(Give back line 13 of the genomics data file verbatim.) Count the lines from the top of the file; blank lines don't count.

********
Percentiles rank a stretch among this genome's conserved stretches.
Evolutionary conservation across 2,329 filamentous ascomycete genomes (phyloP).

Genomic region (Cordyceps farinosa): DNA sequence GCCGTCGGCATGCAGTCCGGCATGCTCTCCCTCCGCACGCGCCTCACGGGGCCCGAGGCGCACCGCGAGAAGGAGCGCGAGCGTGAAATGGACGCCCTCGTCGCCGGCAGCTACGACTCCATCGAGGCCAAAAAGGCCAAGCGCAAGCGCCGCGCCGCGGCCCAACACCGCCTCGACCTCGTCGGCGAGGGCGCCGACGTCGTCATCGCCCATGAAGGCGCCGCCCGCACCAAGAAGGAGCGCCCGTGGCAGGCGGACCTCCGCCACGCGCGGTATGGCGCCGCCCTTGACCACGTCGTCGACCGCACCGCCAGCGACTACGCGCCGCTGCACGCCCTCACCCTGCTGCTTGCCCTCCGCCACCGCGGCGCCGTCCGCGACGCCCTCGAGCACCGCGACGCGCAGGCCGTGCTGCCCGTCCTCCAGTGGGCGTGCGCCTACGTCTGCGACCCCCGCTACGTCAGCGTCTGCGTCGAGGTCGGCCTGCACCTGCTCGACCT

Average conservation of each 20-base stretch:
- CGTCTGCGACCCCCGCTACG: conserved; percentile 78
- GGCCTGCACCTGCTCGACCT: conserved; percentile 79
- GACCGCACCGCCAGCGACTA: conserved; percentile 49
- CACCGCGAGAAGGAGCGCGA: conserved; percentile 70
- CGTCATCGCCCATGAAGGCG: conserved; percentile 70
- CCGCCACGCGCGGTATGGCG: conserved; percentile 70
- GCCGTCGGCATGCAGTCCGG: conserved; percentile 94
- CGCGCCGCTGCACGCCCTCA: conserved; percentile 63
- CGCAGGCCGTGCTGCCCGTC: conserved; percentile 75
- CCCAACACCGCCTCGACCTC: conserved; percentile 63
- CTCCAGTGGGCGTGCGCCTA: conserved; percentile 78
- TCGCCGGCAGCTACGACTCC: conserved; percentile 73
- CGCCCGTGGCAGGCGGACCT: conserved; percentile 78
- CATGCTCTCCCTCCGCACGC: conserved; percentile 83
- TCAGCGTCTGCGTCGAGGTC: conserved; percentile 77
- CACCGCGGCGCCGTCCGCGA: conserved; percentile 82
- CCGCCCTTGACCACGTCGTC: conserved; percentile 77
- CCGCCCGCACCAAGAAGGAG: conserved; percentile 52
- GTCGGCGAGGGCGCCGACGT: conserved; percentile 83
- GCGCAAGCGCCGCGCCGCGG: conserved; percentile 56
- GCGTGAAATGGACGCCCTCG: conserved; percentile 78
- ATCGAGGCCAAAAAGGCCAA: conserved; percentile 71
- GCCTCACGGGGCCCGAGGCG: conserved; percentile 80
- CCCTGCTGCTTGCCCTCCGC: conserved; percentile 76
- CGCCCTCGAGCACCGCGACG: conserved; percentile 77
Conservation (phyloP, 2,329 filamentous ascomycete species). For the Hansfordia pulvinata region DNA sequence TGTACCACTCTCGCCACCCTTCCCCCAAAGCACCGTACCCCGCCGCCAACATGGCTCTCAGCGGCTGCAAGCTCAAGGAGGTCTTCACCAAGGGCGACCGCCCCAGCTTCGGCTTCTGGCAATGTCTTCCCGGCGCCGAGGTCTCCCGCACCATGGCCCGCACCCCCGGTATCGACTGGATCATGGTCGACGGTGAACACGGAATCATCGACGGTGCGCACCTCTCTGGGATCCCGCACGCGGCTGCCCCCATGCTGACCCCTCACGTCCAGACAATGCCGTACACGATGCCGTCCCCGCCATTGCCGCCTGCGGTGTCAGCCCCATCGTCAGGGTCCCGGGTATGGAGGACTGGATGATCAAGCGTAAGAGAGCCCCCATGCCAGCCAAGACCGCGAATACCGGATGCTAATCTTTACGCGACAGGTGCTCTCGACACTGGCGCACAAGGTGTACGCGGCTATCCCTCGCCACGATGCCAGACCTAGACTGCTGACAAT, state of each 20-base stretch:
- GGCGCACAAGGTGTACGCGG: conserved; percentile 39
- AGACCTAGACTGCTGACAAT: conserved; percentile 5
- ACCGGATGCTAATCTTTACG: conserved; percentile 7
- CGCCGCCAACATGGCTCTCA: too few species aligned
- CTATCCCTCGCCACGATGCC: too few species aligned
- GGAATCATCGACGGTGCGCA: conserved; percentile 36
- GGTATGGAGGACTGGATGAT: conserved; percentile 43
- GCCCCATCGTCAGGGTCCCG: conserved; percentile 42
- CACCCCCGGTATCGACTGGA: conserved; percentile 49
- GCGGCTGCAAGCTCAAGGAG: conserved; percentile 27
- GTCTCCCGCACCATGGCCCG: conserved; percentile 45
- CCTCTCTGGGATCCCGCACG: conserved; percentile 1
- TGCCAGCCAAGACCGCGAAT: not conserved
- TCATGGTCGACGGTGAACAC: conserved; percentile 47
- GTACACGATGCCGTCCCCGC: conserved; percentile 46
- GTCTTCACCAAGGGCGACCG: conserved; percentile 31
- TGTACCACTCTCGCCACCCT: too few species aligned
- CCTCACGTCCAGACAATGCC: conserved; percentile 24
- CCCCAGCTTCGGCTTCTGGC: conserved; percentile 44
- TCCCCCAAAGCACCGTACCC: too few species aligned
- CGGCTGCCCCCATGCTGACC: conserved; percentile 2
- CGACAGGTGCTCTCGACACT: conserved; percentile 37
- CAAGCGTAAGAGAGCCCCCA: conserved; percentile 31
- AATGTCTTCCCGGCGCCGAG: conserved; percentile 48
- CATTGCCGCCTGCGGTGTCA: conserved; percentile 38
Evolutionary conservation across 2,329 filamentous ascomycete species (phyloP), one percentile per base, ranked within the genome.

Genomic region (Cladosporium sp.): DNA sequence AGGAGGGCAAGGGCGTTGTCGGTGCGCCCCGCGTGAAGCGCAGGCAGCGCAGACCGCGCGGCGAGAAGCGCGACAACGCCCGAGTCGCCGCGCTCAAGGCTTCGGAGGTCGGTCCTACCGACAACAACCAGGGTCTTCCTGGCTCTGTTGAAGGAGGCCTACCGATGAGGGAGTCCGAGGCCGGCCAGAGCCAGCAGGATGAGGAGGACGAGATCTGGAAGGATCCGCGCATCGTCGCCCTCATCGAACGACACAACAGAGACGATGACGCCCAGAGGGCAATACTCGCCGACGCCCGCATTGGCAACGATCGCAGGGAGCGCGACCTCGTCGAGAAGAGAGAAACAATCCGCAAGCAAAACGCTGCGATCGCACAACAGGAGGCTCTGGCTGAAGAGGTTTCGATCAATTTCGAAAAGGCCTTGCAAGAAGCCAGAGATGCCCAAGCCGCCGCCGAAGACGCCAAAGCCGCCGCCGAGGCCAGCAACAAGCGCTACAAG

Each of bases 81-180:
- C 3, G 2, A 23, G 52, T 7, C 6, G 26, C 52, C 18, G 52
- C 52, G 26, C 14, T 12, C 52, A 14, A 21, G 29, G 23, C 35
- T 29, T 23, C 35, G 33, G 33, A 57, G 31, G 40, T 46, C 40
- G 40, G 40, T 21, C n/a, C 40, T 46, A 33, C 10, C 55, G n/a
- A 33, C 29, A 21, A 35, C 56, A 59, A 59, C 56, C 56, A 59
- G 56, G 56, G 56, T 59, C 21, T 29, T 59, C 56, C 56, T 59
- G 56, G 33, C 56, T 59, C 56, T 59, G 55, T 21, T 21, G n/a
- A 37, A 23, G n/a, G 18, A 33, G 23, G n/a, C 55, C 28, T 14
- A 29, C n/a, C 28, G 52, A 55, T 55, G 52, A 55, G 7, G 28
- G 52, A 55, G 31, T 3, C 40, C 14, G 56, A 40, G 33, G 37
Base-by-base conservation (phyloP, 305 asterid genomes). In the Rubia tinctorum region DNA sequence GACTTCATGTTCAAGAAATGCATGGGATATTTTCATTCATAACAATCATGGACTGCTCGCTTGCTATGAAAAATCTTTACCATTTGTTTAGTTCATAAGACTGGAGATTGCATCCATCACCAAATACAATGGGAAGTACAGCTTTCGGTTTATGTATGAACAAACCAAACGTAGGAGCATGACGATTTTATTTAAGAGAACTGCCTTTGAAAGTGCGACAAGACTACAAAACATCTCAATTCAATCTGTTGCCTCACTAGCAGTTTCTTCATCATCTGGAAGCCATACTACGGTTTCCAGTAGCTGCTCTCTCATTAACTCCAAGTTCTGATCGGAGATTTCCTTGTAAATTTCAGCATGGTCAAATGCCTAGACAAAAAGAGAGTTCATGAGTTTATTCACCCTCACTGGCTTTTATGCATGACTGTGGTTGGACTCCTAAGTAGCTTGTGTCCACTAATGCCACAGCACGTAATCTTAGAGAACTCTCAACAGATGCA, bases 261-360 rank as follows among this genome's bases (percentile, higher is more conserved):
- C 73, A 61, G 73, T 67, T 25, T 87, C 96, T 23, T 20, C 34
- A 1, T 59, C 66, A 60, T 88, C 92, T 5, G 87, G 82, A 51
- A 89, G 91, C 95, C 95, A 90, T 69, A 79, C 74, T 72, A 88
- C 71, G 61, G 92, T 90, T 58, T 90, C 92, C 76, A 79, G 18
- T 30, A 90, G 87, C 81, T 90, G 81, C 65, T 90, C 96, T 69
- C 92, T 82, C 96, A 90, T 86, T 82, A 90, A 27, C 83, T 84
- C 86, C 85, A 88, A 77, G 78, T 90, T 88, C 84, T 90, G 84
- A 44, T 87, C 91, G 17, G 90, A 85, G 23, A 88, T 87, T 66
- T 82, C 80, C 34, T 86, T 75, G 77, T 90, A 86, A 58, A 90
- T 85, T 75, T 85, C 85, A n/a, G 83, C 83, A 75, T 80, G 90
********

- CGCAGGCCGTGCTGCCCGTC: conserved; percentile 75